The ACS has played an important role in addressing the growing public health challenge of firearm violence. A Panel Session yesterday, PS342. Surgeons on the Frontlines of Gun Violence, provided an overview of past efforts by the ACS and other organizations, the current state of the shared response, and the work to come.
Brendan T. Campbell, MD, MPH, FACS, Chair of the ACS Committee on Trauma (COT) Injury and Prevention Control Committee, reviewed the ACS’s actions in the last decade and shared firearm violence data, while Bindi Naik-Mathuria, MD, MPH, FACS, chief of pediatric surgery, The University of Texas Medical Branch, Galveston, spoke on the role of the clinic in providing an answer.
“Clinical settings offer several opportunities to provide interventions and education related to firearm violence, especially in relation to children,” Dr. Naik-Mathuria said. In addition, she noted the importance of using culturally sensitive language and encouraging secure firearm storage. Another panelist, Peter T. Masiakos, MD, MS, FACS, co-director of the Gun Violence Prevention Center at Massachusetts General Hospital in Boston, provided thoughts on how to incorporate firearm violence prevention into surgical residency.
The most notable gains in addressing firearm violence will not come from treatment after an injury, but instead may come from addressing a community’s social determinants of health, according to Rochelle Dicker, MD, FACS, professor of surgery and anesthesia at the University of California, Los Angeles. She discussed her work as leader of the COT’s Improving Social Determinants to Attenuate Violence (ISAVE) group, including developing and piloting trauma informed care programs, integrating social care into medical systems, and more.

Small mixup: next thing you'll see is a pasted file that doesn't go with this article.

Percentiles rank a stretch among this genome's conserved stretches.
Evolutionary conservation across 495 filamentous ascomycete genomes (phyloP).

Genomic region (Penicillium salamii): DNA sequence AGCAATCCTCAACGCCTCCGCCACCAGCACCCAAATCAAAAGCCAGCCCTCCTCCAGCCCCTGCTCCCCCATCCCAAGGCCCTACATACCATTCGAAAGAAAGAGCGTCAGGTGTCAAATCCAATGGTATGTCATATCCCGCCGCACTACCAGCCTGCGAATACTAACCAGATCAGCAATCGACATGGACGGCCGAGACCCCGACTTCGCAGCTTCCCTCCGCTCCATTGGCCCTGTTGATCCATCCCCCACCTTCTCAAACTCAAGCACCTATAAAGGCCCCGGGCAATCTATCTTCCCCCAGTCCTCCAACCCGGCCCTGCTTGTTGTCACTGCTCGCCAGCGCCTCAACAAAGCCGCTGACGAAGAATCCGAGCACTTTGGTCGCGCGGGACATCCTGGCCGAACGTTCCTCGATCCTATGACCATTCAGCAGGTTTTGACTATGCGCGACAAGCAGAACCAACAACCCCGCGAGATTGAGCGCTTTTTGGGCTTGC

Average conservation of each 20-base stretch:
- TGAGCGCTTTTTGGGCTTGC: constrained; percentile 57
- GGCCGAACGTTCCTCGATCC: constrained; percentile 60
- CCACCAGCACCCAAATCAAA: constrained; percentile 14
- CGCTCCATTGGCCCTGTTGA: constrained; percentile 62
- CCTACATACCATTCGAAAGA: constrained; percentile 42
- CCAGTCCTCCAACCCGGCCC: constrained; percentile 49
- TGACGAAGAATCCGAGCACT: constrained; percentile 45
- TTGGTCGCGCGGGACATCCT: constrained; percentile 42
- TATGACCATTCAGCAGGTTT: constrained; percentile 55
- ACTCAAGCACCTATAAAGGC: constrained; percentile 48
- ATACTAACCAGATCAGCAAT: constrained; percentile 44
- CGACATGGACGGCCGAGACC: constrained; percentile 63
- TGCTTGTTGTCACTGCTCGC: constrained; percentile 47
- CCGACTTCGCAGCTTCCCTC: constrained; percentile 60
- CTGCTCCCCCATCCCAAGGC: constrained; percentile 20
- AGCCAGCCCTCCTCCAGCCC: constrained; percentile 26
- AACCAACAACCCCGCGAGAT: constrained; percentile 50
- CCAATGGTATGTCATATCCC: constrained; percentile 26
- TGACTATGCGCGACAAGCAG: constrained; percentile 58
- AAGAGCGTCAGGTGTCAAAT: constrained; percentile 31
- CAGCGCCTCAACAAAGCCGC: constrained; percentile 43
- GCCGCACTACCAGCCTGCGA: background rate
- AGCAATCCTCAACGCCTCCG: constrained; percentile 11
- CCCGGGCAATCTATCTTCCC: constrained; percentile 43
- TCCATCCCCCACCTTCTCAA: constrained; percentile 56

The nature of these solutions requires a long-term commitment. “We need to crawl upstream with our communities, and in the midst of doing that, we need to celebrate little wins and recognize our communities are with us,” she said.
Underpinning all current and future efforts, though, is the continued need for surgeon advocacy. And while effective solutions to firearm violence can seem like an intractable political issue, surgeons can build on a common narrative that doesn’t require compromise, explained Ronald M. Stewart, MD, FACS, Past-COT Chair and Past-Medical Director of ACS Trauma Programs.
Firearm ownership is a protected right, violence is a major cause of preventable death, and we can reduce violence, Dr. Stewart said, suggesting that bipartisan action can spring from there. Importantly, Deepika Nehra, MD, FACS, a trauma and critical care surgeon at Harborview Medical Center in Seattle, WA, added that even though legislative solutions, especially at the federal level, may require long negotiations, regional firearm violence prevention groups can work together to make a difference on a smaller scale.
Watch the Panel Session on-demand.
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